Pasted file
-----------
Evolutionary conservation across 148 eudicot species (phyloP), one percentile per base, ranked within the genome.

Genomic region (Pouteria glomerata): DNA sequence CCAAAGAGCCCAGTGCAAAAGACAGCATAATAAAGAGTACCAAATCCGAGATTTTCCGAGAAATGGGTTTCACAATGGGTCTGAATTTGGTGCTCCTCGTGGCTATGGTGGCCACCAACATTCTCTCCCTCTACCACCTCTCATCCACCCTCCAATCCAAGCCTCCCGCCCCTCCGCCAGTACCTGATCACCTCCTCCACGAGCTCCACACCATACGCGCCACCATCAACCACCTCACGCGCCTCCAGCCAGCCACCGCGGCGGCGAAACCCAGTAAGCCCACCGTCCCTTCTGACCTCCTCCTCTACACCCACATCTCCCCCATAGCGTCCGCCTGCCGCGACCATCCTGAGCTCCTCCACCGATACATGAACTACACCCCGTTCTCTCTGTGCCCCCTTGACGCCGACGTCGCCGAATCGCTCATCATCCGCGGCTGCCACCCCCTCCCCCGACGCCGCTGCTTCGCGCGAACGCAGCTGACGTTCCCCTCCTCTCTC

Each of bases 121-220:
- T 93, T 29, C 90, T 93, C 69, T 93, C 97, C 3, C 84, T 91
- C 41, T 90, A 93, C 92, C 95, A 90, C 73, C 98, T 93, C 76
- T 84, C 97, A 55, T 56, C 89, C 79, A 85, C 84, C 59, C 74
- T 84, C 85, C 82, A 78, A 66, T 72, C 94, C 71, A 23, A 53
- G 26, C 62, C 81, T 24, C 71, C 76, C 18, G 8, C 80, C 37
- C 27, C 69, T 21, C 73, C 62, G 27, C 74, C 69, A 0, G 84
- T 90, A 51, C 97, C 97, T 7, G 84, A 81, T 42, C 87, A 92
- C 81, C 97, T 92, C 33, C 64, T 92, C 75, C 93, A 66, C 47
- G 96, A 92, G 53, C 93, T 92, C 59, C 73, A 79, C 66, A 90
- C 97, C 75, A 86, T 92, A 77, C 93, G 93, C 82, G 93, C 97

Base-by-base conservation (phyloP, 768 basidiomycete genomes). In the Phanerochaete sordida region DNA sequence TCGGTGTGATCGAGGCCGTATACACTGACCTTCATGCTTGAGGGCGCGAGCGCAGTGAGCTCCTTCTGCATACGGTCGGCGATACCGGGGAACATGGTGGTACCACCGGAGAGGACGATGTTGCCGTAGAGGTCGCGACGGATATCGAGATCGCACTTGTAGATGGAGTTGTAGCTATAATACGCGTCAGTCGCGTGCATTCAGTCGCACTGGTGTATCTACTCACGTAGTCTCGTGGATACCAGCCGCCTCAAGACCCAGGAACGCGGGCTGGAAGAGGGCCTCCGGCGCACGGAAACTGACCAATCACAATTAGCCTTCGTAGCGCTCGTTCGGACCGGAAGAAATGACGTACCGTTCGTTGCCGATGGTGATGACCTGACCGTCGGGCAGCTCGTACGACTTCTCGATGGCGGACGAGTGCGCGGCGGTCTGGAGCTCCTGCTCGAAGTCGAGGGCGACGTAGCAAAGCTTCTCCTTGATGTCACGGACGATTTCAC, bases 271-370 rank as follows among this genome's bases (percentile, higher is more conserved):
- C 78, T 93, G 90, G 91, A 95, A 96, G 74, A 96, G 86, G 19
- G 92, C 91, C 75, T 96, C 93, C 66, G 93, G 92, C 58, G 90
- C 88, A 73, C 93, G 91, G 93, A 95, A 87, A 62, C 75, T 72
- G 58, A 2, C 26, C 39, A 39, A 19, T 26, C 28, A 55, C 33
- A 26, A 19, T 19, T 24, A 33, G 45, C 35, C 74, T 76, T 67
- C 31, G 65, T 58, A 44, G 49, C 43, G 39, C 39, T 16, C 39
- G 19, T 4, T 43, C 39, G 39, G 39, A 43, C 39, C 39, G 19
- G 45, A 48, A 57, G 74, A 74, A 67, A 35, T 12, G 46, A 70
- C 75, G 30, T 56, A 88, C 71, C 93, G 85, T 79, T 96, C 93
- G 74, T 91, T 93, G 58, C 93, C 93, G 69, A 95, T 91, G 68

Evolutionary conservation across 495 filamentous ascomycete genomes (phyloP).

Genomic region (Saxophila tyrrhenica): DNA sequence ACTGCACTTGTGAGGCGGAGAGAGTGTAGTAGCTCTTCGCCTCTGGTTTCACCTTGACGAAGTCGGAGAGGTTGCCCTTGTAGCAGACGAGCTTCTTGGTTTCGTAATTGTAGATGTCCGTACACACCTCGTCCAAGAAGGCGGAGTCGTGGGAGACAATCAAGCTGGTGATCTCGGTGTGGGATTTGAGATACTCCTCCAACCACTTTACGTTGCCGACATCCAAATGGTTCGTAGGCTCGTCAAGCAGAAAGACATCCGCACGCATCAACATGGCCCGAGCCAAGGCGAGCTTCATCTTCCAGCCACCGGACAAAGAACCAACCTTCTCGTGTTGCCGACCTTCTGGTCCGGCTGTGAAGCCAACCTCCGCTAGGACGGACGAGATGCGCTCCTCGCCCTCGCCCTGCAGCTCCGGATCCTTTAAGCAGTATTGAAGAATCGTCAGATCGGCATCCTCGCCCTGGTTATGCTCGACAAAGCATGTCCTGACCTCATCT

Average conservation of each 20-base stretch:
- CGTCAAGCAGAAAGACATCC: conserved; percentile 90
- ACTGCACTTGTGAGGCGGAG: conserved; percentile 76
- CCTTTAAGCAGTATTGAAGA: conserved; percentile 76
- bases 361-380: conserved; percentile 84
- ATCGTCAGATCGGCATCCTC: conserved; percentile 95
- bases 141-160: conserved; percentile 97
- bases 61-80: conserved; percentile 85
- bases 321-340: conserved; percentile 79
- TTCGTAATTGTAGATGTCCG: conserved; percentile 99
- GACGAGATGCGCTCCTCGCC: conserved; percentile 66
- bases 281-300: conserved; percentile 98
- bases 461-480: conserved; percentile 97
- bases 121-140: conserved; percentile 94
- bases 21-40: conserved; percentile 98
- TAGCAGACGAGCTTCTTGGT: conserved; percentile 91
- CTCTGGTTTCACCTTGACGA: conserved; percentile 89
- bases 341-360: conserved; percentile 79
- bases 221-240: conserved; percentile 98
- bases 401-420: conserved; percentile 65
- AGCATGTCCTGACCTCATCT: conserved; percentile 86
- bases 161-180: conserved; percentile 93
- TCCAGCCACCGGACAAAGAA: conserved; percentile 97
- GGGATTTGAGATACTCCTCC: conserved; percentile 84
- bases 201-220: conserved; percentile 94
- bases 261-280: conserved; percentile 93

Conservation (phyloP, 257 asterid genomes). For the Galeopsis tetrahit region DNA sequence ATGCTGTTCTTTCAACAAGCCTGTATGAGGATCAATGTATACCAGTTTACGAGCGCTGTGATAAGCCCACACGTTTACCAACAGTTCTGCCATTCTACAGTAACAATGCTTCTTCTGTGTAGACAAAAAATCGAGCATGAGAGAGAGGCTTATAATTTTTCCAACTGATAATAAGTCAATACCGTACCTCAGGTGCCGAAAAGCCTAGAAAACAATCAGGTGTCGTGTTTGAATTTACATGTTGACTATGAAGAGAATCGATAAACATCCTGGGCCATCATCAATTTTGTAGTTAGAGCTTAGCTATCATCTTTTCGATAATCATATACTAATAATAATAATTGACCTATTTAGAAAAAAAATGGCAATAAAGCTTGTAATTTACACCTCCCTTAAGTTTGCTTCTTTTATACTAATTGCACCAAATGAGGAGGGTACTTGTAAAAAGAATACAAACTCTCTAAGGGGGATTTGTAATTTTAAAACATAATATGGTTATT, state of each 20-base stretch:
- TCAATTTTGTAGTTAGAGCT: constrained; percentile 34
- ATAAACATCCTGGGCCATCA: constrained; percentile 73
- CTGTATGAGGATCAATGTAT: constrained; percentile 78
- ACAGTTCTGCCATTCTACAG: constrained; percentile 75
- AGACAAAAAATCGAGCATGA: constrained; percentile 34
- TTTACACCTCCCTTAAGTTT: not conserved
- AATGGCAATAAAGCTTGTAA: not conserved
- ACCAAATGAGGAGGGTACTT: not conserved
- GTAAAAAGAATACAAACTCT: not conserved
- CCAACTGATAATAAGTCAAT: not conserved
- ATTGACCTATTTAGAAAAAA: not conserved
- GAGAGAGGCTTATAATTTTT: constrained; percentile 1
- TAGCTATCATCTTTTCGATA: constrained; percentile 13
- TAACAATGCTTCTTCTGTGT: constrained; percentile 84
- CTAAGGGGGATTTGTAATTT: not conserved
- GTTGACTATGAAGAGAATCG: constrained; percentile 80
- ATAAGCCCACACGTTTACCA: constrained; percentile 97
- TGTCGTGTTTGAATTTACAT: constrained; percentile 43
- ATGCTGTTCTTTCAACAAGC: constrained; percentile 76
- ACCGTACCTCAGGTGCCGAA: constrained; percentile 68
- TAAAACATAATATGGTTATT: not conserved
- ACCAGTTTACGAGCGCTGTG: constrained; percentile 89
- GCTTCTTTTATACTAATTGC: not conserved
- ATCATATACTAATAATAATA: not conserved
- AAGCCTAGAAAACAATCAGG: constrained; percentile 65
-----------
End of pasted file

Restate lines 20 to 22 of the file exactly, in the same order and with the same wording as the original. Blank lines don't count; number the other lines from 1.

- C 31, G 65, T 58, A 44, G 49, C 43, G 39, C 39, T 16, C 39
- G 19, T 4, T 43, C 39, G 39, G 39, A 43, C 39, C 39, G 19
- G 45, A 48, A 57, G 74, A 74, A 67, A 35, T 12, G 46, A 70